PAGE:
After 46 years of teaching, Lois Albright retired, and she and her husband moved from their home in Brenham, Texas to Austin to be closer to family. Her daughters had been encouraging her to retire for many years, but she loved to teach.
“People who retire just get sick or have bad things happen to them,” Lois would say in response.
Just a few months after she retired, Lois was diagnosed with ALS in February 2017 – on Valentine’s Day.
Who would’ve thought?
“What was really striking for me when my mom was diagnosed was that there’s just no hope for people with ALS,” said Allison Gorrebeeck, Lois’ oldest daughter. “There’s just not a lot of options for people with ALS.”
Things progressed quickly for Lois. At the end of April, she got a feeding tube and a ventilator, and her speech had begun to deteriorate.
Then in May 2017, people with ALS were given a new dose of hope when the FDA approved the first drug for treating ALS in 22 years.
And Lois and her family became even more hopeful when she was told she’d be the first person to receive treatment in Texas.
“This is a disease where people are literally left speechless,” Allison said. “So we had to do a lot of work on Mom’s behalf to get her this medicine.”
Radicava is administered by an intravenous infusion. The first dose requires 14 days of infusions and then 10 days without. From then on, a patient receives an additional 10 infusions within a 14-day period, and then another 10 days off. According to MT Pharma, the drug has been demonstrated to slow decline of physical function in ALS patients by 33 percent.
“It gives me a lot of hope and comes as an answered prayer,” Lois said. “But I so want other people to be able to get [Radicava] as well.”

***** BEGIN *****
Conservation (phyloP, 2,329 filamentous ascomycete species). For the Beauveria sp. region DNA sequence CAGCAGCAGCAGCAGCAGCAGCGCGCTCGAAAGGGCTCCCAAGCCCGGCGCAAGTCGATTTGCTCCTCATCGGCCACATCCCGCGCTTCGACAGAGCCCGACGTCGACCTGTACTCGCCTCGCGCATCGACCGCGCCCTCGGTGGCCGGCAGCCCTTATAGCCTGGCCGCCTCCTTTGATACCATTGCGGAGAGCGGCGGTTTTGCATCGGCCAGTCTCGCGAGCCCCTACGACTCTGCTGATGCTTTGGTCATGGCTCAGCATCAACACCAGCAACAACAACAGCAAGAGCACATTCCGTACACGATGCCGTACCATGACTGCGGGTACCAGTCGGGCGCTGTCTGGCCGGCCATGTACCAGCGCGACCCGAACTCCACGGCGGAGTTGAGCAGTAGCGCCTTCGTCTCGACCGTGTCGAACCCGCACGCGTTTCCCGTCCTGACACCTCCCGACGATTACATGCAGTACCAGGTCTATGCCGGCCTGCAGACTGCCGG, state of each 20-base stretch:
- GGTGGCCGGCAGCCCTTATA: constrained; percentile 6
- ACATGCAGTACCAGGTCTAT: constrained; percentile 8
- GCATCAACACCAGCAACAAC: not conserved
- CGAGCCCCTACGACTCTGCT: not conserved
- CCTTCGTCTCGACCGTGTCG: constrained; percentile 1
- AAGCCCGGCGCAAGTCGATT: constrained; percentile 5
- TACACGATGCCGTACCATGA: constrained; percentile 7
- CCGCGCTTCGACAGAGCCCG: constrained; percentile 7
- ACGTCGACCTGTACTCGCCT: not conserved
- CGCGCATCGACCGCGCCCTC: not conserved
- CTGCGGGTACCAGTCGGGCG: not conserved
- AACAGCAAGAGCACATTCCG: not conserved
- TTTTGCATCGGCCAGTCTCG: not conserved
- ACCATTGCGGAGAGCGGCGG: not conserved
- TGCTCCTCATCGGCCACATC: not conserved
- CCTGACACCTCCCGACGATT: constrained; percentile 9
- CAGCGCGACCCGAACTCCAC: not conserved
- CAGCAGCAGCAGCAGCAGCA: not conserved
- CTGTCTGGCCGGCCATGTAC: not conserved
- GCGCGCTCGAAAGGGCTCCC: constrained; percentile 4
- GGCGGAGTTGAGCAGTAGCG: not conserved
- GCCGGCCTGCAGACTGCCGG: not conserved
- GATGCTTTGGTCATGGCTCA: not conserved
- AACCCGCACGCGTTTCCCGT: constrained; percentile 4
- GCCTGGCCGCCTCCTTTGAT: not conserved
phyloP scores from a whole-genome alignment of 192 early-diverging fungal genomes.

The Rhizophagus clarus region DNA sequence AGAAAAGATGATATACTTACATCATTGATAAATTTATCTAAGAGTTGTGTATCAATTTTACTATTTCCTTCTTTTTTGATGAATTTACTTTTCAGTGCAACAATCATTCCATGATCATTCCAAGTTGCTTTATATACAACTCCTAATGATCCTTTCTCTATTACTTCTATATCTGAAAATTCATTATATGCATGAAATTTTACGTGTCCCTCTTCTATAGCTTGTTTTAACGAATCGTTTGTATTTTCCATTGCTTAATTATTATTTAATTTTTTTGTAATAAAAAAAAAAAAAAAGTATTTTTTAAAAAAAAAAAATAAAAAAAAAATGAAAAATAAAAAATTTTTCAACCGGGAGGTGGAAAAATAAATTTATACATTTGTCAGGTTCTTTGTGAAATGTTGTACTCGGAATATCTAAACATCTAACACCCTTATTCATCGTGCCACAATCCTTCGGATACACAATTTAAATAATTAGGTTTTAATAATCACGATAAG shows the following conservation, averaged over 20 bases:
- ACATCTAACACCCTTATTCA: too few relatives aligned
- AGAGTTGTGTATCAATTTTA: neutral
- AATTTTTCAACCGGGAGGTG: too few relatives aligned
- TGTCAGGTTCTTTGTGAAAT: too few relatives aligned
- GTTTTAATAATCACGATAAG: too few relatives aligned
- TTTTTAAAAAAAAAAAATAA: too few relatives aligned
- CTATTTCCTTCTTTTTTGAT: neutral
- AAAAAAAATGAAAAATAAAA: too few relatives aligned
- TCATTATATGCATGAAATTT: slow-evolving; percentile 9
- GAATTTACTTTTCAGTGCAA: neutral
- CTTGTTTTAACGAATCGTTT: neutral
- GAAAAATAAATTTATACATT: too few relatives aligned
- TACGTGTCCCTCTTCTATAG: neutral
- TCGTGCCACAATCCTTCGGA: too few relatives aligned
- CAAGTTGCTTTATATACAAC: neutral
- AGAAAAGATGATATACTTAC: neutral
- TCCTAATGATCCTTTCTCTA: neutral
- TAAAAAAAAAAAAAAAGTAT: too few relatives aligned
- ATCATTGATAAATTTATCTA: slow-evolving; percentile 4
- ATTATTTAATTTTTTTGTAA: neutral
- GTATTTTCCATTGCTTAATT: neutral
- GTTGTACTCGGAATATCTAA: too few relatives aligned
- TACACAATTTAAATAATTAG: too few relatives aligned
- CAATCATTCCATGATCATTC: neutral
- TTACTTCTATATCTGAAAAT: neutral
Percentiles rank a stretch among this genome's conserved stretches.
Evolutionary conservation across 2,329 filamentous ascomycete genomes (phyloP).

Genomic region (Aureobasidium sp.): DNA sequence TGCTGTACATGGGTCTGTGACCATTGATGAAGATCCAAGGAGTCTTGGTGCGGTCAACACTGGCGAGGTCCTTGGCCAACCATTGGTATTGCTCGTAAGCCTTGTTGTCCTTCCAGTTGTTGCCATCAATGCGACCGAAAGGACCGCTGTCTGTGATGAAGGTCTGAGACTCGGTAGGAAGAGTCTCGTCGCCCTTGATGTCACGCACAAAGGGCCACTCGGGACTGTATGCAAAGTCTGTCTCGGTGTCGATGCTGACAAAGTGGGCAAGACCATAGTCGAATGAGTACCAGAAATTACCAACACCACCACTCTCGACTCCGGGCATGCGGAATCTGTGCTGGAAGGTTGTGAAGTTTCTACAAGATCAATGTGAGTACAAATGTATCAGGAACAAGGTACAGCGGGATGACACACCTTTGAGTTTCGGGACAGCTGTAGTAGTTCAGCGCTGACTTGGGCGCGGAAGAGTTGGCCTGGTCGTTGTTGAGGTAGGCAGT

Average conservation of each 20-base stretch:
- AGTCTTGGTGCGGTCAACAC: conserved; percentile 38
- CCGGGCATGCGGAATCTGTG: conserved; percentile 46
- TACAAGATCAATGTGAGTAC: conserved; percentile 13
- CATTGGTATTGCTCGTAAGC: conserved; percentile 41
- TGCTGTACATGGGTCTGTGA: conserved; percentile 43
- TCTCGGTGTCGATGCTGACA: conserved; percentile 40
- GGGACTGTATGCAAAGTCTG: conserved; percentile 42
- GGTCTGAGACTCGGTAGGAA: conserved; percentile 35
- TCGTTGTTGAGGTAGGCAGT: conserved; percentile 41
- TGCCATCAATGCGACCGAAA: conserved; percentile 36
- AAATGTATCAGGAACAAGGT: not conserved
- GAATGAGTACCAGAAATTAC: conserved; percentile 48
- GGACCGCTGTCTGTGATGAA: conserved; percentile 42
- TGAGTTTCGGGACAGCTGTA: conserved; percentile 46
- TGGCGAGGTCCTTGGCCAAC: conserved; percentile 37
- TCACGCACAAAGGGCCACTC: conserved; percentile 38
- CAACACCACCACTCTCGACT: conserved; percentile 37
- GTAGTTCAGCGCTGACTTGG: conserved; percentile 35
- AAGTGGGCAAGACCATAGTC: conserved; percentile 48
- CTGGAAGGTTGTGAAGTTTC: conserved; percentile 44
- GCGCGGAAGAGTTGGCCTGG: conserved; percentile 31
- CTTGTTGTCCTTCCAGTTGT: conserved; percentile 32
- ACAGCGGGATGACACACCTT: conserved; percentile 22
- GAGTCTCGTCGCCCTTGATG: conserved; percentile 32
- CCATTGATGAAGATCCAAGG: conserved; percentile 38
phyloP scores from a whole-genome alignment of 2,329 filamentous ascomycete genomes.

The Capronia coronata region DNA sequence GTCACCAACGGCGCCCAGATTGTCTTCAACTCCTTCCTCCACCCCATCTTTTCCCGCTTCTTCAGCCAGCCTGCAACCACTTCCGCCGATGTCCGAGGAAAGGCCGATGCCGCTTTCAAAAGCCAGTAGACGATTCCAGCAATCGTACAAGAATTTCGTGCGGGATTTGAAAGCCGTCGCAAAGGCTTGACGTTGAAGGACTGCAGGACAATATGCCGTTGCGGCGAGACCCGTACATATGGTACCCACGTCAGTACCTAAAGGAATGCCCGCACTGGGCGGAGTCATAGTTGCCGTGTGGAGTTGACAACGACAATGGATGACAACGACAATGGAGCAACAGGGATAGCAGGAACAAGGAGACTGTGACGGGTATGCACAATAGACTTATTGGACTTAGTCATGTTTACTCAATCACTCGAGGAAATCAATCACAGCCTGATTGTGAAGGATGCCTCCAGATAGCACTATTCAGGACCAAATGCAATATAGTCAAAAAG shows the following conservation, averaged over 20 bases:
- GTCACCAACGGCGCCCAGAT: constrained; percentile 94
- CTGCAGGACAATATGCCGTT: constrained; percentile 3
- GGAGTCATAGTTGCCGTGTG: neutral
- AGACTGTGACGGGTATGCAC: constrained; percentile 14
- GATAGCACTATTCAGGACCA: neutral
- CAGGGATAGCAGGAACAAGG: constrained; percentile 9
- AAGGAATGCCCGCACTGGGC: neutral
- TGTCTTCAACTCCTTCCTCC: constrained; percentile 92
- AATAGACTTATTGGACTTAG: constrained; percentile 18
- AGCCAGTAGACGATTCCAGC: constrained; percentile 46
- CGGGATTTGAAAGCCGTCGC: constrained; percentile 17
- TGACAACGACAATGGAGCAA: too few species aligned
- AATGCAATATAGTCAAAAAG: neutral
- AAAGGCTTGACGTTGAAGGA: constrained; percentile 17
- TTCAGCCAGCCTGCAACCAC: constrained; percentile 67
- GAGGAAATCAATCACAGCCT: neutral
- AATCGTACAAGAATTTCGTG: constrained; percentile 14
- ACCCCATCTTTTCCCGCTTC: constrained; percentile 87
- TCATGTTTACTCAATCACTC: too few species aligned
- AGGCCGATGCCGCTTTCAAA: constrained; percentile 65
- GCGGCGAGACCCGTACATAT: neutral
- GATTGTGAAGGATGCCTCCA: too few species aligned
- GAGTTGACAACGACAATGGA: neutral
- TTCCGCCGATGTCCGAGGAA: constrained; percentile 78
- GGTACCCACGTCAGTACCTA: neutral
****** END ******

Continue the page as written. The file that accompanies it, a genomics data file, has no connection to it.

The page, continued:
Lois is a very content person. The three things on her bucket list are to live life and spend time with her family, to have a big 69th birthday party with her friends, and to help other people living with ALS.
She is still able to drive and continues to take her grandchildren to soccer, football, basketball, and piano. She also enjoys crafting, trying her hand at painting, and sewing. Her latest project has been creating adult bibs for other people with ALS.
“I am fortunate in that I can control my hands,” Lois said. “When I went to the ALS clinic, I saw that a lot of other people have the form of ALS that affects their extremities first. Since they can’t use their hands, they have difficulty feeding themselves, so I’ve decided to make bibs for both men and women.”
She also really enjoys planting flowers and working in the yard, but it can be a struggle because she gets short of breath. The most difficult part of ALS for her right now is her trouble with speech and breathing.
“This is not at all what I had planned for retirement, but God had something different,” Lois said.
Sharing her story is important to Lois. She wants to bring ALS to light so that other people can get more help, just as she has through Radicava.
“Radicava gives us some hope,” Allison said. “If this can help slow down the progression of her ALS, it’ll give us a little more quality time.”
Maybe a little more time to check things off her bucket list too.
Lois and her family will be participating in the Walk to Defeat ALS in Austin in November as Team Love for Lois. Click here to register for a walk near you.